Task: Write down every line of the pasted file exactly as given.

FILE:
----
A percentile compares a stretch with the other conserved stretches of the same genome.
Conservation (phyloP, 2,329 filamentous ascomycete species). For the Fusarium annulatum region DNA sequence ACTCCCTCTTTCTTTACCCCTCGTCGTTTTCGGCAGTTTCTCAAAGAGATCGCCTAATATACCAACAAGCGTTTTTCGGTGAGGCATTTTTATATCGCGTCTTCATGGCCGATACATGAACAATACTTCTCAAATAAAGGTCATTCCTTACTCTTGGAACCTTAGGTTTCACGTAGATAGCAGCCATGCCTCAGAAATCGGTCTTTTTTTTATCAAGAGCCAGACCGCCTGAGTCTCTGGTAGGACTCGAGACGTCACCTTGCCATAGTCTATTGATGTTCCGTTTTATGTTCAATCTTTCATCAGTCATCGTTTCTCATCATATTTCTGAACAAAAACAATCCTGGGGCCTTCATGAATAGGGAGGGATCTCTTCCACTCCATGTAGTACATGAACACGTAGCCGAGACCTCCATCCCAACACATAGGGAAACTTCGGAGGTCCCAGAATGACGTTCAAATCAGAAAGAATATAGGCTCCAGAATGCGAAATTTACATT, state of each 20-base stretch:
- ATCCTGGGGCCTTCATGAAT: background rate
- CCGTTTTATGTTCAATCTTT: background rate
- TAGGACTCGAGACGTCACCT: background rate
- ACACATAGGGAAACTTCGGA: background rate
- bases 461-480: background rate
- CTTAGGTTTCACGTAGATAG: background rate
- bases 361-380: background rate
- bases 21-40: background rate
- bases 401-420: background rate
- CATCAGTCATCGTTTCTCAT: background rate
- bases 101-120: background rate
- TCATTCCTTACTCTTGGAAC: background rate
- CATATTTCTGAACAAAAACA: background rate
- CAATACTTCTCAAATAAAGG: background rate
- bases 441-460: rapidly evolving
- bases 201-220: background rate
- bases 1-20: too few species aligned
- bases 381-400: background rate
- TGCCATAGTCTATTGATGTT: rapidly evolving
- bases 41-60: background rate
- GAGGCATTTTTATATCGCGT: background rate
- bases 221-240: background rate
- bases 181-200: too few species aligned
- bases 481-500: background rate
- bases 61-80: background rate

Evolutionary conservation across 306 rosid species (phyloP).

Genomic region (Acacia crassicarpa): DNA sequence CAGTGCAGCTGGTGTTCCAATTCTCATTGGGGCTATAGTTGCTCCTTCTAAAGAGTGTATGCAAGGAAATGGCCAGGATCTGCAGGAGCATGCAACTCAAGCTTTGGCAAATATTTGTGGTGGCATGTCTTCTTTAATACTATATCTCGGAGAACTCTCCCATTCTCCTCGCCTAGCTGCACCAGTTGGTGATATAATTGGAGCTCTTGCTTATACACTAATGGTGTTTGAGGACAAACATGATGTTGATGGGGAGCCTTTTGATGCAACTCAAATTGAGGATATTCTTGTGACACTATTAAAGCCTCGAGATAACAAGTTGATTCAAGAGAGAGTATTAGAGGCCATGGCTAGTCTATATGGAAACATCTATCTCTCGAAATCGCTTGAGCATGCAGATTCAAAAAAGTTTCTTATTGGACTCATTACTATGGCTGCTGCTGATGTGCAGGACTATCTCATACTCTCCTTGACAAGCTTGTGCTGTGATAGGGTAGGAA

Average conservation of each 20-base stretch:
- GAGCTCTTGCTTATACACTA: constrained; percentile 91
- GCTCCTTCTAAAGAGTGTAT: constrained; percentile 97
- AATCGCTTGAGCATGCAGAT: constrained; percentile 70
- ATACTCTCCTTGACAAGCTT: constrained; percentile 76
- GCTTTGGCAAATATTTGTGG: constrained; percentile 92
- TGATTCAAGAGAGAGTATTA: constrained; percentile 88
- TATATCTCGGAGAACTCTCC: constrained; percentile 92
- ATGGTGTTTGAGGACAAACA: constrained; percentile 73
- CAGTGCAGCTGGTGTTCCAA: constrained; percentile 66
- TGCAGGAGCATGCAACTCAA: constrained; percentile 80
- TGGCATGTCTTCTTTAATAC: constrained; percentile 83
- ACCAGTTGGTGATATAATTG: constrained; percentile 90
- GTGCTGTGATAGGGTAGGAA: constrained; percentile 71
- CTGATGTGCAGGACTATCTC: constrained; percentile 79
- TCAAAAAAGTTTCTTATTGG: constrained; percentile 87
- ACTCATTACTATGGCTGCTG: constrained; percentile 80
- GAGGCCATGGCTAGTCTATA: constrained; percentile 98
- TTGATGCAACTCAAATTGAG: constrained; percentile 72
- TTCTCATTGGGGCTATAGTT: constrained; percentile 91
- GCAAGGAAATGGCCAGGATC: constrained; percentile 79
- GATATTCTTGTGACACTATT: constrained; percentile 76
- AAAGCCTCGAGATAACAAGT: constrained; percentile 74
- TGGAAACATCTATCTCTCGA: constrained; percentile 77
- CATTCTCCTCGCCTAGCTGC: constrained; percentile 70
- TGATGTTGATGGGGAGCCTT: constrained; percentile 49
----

A percentile compares a stretch with the other conserved stretches of the same genome.
Conservation (phyloP, 2,329 filamentous ascomycete species). For the Fusarium annulatum region DNA sequence ACTCCCTCTTTCTTTACCCCTCGTCGTTTTCGGCAGTTTCTCAAAGAGATCGCCTAATATACCAACAAGCGTTTTTCGGTGAGGCATTTTTATATCGCGTCTTCATGGCCGATACATGAACAATACTTCTCAAATAAAGGTCATTCCTTACTCTTGGAACCTTAGGTTTCACGTAGATAGCAGCCATGCCTCAGAAATCGGTCTTTTTTTTATCAAGAGCCAGACCGCCTGAGTCTCTGGTAGGACTCGAGACGTCACCTTGCCATAGTCTATTGATGTTCCGTTTTATGTTCAATCTTTCATCAGTCATCGTTTCTCATCATATTTCTGAACAAAAACAATCCTGGGGCCTTCATGAATAGGGAGGGATCTCTTCCACTCCATGTAGTACATGAACACGTAGCCGAGACCTCCATCCCAACACATAGGGAAACTTCGGAGGTCCCAGAATGACGTTCAAATCAGAAAGAATATAGGCTCCAGAATGCGAAATTTACATT, state of each 20-base stretch:
- ATCCTGGGGCCTTCATGAAT: background rate
- CCGTTTTATGTTCAATCTTT: background rate
- TAGGACTCGAGACGTCACCT: background rate
- ACACATAGGGAAACTTCGGA: background rate
- bases 461-480: background rate
- CTTAGGTTTCACGTAGATAG: background rate
- bases 361-380: background rate
- bases 21-40: background rate
- bases 401-420: background rate
- CATCAGTCATCGTTTCTCAT: background rate
- bases 101-120: background rate
- TCATTCCTTACTCTTGGAAC: background rate
- CATATTTCTGAACAAAAACA: background rate
- CAATACTTCTCAAATAAAGG: background rate
- bases 441-460: rapidly evolving
- bases 201-220: background rate
- bases 1-20: too few species aligned
- bases 381-400: background rate
- TGCCATAGTCTATTGATGTT: rapidly evolving
- bases 41-60: background rate
- GAGGCATTTTTATATCGCGT: background rate
- bases 221-240: background rate
- bases 181-200: too few species aligned
- bases 481-500: background rate
- bases 61-80: background rate

Evolutionary conservation across 306 rosid species (phyloP).

Genomic region (Acacia crassicarpa): DNA sequence CAGTGCAGCTGGTGTTCCAATTCTCATTGGGGCTATAGTTGCTCCTTCTAAAGAGTGTATGCAAGGAAATGGCCAGGATCTGCAGGAGCATGCAACTCAAGCTTTGGCAAATATTTGTGGTGGCATGTCTTCTTTAATACTATATCTCGGAGAACTCTCCCATTCTCCTCGCCTAGCTGCACCAGTTGGTGATATAATTGGAGCTCTTGCTTATACACTAATGGTGTTTGAGGACAAACATGATGTTGATGGGGAGCCTTTTGATGCAACTCAAATTGAGGATATTCTTGTGACACTATTAAAGCCTCGAGATAACAAGTTGATTCAAGAGAGAGTATTAGAGGCCATGGCTAGTCTATATGGAAACATCTATCTCTCGAAATCGCTTGAGCATGCAGATTCAAAAAAGTTTCTTATTGGACTCATTACTATGGCTGCTGCTGATGTGCAGGACTATCTCATACTCTCCTTGACAAGCTTGTGCTGTGATAGGGTAGGAA

Average conservation of each 20-base stretch:
- GAGCTCTTGCTTATACACTA: constrained; percentile 91
- GCTCCTTCTAAAGAGTGTAT: constrained; percentile 97
- AATCGCTTGAGCATGCAGAT: constrained; percentile 70
- ATACTCTCCTTGACAAGCTT: constrained; percentile 76
- GCTTTGGCAAATATTTGTGG: constrained; percentile 92
- TGATTCAAGAGAGAGTATTA: constrained; percentile 88
- TATATCTCGGAGAACTCTCC: constrained; percentile 92
- ATGGTGTTTGAGGACAAACA: constrained; percentile 73
- CAGTGCAGCTGGTGTTCCAA: constrained; percentile 66
- TGCAGGAGCATGCAACTCAA: constrained; percentile 80
- TGGCATGTCTTCTTTAATAC: constrained; percentile 83
- ACCAGTTGGTGATATAATTG: constrained; percentile 90
- GTGCTGTGATAGGGTAGGAA: constrained; percentile 71
- CTGATGTGCAGGACTATCTC: constrained; percentile 79
- TCAAAAAAGTTTCTTATTGG: constrained; percentile 87
- ACTCATTACTATGGCTGCTG: constrained; percentile 80
- GAGGCCATGGCTAGTCTATA: constrained; percentile 98
- TTGATGCAACTCAAATTGAG: constrained; percentile 72
- TTCTCATTGGGGCTATAGTT: constrained; percentile 91
- GCAAGGAAATGGCCAGGATC: constrained; percentile 79
- GATATTCTTGTGACACTATT: constrained; percentile 76
- AAAGCCTCGAGATAACAAGT: constrained; percentile 74
- TGGAAACATCTATCTCTCGA: constrained; percentile 77
- CATTCTCCTCGCCTAGCTGC: constrained; percentile 70
- TGATGTTGATGGGGAGCCTT: constrained; percentile 49